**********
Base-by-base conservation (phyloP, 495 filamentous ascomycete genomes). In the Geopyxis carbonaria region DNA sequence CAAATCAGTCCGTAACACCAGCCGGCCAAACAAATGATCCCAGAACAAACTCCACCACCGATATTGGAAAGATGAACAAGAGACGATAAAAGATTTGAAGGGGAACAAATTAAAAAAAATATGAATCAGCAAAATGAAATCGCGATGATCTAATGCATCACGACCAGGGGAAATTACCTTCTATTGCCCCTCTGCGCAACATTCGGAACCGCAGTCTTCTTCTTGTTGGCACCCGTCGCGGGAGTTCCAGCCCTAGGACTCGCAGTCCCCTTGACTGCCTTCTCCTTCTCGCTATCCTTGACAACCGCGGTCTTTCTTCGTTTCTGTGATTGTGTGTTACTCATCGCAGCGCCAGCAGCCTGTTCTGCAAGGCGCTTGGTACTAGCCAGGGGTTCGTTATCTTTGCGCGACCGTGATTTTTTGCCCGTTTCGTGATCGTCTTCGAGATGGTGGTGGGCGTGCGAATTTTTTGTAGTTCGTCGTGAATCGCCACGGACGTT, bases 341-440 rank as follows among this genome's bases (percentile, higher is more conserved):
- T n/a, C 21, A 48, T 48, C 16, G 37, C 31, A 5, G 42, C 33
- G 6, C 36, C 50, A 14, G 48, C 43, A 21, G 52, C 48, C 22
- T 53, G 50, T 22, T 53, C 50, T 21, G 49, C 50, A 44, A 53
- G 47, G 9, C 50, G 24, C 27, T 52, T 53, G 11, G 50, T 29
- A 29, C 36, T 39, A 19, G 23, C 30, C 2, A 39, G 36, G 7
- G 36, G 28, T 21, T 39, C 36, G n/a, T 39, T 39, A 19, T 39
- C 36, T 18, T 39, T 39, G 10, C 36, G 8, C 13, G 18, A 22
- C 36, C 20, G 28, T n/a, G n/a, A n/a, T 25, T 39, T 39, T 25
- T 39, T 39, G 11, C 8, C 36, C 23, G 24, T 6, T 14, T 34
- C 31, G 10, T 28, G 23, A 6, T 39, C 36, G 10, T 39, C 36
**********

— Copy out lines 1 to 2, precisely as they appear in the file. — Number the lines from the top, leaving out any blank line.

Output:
Base-by-base conservation (phyloP, 495 filamentous ascomycete genomes). In the Geopyxis carbonaria region DNA sequence CAAATCAGTCCGTAACACCAGCCGGCCAAACAAATGATCCCAGAACAAACTCCACCACCGATATTGGAAAGATGAACAAGAGACGATAAAAGATTTGAAGGGGAACAAATTAAAAAAAATATGAATCAGCAAAATGAAATCGCGATGATCTAATGCATCACGACCAGGGGAAATTACCTTCTATTGCCCCTCTGCGCAACATTCGGAACCGCAGTCTTCTTCTTGTTGGCACCCGTCGCGGGAGTTCCAGCCCTAGGACTCGCAGTCCCCTTGACTGCCTTCTCCTTCTCGCTATCCTTGACAACCGCGGTCTTTCTTCGTTTCTGTGATTGTGTGTTACTCATCGCAGCGCCAGCAGCCTGTTCTGCAAGGCGCTTGGTACTAGCCAGGGGTTCGTTATCTTTGCGCGACCGTGATTTTTTGCCCGTTTCGTGATCGTCTTCGAGATGGTGGTGGGCGTGCGAATTTTTTGTAGTTCGTCGTGAATCGCCACGGACGTT, bases 341-440 rank as follows among this genome's bases (percentile, higher is more conserved):
- T n/a, C 21, A 48, T 48, C 16, G 37, C 31, A 5, G 42, C 33